Henry van Hien

President of the National Congress of British West Africa

President of the Aborigines’ Rights Protection Society

Preceded by
J. E. Biney

Succeeded by
Kobina Sekyi

Personal details

ca. 1857
Elmina, Dutch Gold Coast

4 July 1928

Marian Victoria Plange

Wesleyan Methodist

Henry van Hien (1857 or 1858 — 4 July 1928) was a Gold Coast merchant, politician, and nationalist leader.[1]


1 Biography

1.1 Early life and business career
1.2 Political career
1.3 Educationism

2 Personal life
3 Notes
4 References

Early life and business career[edit]
Van Hien was born in Elmina to Carel Hendrik David van Hien (1833—1864), a government official and Acting Governor of the Dutch Gold Coast, and Elizabeth Essuman (ca. 1839—1930), sister of Willem Essuman Pietersen. He was educated at the Cape Coast Government School and, according to family tradition, went to the Netherlands and the United Kingdom for further education (this was not uncommon for the Euro-African elite in Cape Coast and Elmina). When he returned to the Gold Coast in 1878, he began working as an agent for F. & A. Swanzy at Shama, and later for Alexander Miller Bros. at Accra and Winneba. He was partner in the firm of his maternal uncle Willem Essuman Pietersen at Cape Coast, and managed it after his uncle’s death in 1914. In his later years he was based in Accra.[2]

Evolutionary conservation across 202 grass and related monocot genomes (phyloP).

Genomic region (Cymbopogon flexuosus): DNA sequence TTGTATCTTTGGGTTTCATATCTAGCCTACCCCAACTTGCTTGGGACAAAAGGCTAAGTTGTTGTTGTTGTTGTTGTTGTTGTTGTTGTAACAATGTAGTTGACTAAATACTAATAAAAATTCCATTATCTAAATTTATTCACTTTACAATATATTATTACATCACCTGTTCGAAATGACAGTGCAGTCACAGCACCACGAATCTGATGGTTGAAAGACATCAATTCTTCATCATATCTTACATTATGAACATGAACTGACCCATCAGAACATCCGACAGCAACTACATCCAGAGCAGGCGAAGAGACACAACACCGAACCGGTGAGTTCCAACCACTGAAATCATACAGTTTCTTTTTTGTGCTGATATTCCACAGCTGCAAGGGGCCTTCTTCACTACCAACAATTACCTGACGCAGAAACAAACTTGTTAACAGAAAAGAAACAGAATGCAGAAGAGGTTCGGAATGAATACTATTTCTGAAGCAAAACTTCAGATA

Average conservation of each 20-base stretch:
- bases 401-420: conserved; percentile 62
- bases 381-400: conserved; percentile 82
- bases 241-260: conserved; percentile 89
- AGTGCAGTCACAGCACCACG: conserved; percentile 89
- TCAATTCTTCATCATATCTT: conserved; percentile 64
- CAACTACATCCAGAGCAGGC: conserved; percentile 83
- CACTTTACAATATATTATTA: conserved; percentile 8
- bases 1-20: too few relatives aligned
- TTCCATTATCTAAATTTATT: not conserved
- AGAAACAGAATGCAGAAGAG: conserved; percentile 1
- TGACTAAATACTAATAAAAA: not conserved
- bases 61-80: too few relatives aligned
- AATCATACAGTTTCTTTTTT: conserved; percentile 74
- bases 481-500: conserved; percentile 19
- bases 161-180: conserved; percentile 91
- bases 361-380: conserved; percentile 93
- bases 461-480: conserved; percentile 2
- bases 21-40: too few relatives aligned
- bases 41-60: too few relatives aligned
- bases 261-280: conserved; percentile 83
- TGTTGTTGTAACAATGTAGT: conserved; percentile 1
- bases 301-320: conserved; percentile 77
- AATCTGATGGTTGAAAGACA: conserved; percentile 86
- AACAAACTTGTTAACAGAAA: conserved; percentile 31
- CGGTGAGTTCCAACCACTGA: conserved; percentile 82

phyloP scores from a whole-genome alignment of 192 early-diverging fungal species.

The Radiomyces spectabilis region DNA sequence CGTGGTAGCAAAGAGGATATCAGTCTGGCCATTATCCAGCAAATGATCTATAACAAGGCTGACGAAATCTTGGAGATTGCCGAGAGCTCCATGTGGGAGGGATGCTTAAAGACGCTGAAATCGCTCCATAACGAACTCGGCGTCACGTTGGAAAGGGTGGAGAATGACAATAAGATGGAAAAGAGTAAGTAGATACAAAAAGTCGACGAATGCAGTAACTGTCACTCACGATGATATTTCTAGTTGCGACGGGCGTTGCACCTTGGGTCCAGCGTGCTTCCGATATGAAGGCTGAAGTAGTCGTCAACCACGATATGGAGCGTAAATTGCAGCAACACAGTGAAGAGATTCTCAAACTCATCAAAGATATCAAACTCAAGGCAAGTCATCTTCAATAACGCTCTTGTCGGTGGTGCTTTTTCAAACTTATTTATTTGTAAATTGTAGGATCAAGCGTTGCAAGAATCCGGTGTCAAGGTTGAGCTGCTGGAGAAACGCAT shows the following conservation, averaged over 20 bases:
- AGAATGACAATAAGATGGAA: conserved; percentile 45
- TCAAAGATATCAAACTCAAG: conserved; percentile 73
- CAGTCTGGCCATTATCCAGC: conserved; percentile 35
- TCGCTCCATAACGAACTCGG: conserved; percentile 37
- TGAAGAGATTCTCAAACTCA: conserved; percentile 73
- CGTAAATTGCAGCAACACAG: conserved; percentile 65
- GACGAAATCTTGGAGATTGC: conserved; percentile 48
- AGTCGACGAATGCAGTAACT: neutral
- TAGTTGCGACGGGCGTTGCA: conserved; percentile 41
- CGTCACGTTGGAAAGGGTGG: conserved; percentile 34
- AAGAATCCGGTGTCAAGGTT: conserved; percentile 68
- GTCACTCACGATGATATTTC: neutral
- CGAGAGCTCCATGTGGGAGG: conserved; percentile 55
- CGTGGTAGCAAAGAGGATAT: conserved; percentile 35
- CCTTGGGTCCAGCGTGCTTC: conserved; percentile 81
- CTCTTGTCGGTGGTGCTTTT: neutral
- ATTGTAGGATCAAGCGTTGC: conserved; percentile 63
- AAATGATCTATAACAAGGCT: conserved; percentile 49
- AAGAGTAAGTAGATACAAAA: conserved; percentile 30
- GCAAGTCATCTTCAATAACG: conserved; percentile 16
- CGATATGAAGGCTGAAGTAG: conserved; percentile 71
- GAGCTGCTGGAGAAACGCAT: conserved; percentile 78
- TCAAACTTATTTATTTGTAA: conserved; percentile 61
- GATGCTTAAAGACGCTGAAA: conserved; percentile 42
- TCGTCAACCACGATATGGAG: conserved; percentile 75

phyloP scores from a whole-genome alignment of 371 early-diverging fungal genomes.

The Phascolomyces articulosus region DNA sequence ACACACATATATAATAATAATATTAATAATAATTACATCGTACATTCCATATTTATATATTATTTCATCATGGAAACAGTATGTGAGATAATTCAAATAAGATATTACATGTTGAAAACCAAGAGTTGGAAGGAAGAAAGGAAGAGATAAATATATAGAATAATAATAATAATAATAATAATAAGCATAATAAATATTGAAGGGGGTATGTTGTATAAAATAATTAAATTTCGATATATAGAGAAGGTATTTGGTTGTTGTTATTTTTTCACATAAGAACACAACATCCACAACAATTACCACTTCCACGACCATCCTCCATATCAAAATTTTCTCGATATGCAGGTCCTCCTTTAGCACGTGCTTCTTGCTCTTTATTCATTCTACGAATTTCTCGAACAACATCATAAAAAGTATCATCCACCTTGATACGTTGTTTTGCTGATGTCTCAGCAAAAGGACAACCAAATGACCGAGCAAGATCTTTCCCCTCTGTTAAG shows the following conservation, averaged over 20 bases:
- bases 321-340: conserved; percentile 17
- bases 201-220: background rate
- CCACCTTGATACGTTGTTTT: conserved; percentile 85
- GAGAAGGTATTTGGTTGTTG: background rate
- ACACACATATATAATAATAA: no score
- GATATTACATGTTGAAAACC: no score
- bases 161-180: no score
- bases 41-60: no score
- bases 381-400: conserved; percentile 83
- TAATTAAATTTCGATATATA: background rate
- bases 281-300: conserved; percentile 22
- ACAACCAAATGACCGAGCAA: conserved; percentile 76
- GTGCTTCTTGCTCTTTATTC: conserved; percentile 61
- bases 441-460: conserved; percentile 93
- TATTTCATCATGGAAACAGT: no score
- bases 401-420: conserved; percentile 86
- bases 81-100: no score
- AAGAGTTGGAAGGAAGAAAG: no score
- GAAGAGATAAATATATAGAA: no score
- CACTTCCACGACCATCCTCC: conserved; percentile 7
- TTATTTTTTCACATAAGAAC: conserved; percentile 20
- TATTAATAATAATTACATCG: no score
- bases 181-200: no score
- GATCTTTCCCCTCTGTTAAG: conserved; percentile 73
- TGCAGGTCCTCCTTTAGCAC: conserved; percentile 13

Political career[edit]
In 1923, Van Hien became a member of the Cape Coast Chamber of Commerce. A year later, he was installed as temporary unofficial member of the Gold Coast Legislative Council. From 1925 until 1927, he served as extraordinary member of the said Legislative Council, and later he served as member of the Cape Coast Town Council.[3]
Van Hien served as President of the Aborigines’ Rights Protection Society and was a founder of the National Congress of British West Africa, for which he also served as president.[3]
Van Hien actively promoted the establishment of educational institutions in Cape Coast. He was co-founder of Achimota College and founder of St. Monica’s School.[3]
Personal life[edit]
Van Hien married Marian Victoria Plange. In his lifetime, he has both been a member of the Wesleyan Methodist Church and Chancellor of the Anglican Church at Cape Coast. Van Hien was also a freemason.[3]
Van Hien and Plange did not have any children. Van Hien died on 4 July 1928 of cerebral haemorrhage and was bur